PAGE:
lng carrier shutterstock natural gas shipping

By Mari Iwata

TOKYO–A Japanese energy company said Tuesday it is partnering a Canadian firm to export North American natural gas from Canada’s West Coast to Japan and elsewhere in Asia, aiming to meet part of Japan’s sharply rising demand for the clean-burning fuel to make up for idle nuclear power capacity.

Under the 50:50 plan by oil refiner Idemitsu Kosan Co. (5019.TO) and gas pipeline operator AltaGas Ltd. (ALA.T) the two may build a liquefied natural gas export terminal near Kitimat in British Columbia, possibly starting LNG exports mainly to Japan as early as 2017.

“Canada is one of the world’s most resource-rich countries and has proven to be a very promising new supplier of gas to Japan…We believe that a joint venture with AltaGas will enhance the businesses of both companies while making a significant contribution to the national interests of both Canada and Japan,” Idemitsu president Kazuhisa Nakano said in a press statement.

The venture expects to use AltaGas’ 500-kilometer natural gas pipeline linking gas-rich Alberta to Kitimat on the Pacific coast.

“If we can expand the capacity of the pipeline, we would like to build a terminal with 2 million metric tons of capacity,” an Idemitsu spokesman said.

The joint venture also plans to develop a liquefied petroleum gas export business, building on the Japanese company’s expertise in the sector–Idemitsu is a shareholder of Astomos Energy Corp., one of the world’s largest LPG suppliers.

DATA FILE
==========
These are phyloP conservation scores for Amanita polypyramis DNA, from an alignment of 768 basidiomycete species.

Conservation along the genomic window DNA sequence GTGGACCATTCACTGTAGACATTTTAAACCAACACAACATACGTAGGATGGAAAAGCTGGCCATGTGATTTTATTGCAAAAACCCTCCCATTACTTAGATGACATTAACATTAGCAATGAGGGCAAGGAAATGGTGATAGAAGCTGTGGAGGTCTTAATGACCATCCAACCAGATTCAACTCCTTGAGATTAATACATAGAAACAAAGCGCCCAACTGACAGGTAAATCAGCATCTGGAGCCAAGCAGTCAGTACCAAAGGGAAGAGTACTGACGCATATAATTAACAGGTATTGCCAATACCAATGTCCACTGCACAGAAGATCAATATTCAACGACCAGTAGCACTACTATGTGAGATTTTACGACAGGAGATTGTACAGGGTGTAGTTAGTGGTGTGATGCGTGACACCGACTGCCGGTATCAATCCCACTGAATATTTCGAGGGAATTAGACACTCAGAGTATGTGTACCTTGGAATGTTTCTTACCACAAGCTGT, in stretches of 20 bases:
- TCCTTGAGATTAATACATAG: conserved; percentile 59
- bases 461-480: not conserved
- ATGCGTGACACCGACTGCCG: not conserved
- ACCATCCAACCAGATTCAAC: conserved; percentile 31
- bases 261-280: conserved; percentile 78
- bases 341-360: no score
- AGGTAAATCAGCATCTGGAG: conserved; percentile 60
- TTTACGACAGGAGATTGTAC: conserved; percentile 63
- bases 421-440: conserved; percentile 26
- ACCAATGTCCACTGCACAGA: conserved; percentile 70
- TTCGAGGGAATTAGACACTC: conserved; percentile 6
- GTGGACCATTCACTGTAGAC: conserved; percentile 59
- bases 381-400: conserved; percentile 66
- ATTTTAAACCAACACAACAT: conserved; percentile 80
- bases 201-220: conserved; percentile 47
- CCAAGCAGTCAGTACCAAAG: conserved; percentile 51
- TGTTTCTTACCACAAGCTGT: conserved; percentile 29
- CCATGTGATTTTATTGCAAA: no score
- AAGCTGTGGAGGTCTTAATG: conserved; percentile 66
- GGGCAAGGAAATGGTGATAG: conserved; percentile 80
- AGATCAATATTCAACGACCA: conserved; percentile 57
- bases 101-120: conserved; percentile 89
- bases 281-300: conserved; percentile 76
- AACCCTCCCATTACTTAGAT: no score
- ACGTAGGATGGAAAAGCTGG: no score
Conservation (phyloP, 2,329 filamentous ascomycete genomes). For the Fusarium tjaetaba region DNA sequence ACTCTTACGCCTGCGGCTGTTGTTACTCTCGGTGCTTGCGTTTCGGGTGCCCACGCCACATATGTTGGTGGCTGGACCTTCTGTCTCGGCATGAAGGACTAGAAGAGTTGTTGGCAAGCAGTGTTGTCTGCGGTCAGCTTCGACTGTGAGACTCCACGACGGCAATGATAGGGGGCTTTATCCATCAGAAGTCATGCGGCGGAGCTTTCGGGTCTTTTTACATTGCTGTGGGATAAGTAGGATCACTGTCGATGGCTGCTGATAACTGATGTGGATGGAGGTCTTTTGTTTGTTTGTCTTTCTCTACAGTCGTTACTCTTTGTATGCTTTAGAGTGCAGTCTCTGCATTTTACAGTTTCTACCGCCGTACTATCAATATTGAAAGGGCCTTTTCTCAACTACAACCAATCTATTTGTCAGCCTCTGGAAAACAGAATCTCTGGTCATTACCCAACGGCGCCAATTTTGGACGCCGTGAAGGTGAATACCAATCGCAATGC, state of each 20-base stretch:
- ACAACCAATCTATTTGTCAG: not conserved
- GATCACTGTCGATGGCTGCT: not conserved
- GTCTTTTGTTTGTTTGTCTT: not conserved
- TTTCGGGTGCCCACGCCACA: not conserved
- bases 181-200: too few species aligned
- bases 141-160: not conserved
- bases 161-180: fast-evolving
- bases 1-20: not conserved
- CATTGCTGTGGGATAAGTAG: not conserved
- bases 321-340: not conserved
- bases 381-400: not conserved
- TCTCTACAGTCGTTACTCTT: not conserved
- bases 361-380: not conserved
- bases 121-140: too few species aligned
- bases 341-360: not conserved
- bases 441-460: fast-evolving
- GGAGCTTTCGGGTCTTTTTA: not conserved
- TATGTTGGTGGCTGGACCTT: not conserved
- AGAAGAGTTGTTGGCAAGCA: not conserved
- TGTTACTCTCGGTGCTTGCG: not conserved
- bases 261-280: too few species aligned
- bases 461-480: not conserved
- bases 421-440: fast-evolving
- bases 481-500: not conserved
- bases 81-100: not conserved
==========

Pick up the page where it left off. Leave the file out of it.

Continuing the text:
Several Japanese companies are trying to line up supplies of U.S. and Canadian gas, encouraged by gas there costing less than a quarter of the price of LNG imported into Japan from suppliers in the Asian region. Export projects being looked at include both the shipping of gas from the west coast of Canada and via the Gulf of Mexico.

The Idemitsu-AltaGas partnership is in a good position to clear regulatory hurdles, as Canada is more positive about gas exports than the U.S., the spokesman said.

Several LNG projects have sought U.S. government approval for exports but so far only Cheniere Energy Inc. (LNG) has received permission to ship gas abroad, from its terminal in Louisiana, but only to countries that have free-trade agreements with the U.S. Japan doesn’t have such a treaty with the U.S.

Under the plan, the two companies intend to buy gas in the open market to feed the terminal, rather than invest in gas production, the spokesman said.

Japan’s LNG imports rose 11% to 87 million tons in 2012 following 12% growth in 2011, as power utilities switched to thermal power generation in the aftermath of the nuclear power accident in Fukushima in March 2011.

Canadian Minister of Natural Resources Joe Oliver has visited Japan twice since the Fukushima nuclear disaster, offering Canadian LNG for Japan.

There are several LNG exporting projects on Canada’s Pacific Coast and if all were approved, they would be able to export roughly 66 million tons a year of LNG, Mr. Oliver said.

Write to Mari Iwata at mari.iwata@dowjones.com

(c) 2013 Dow Jones & Company

Image (c) Shutterstock/Oleksandr Kalinichenko

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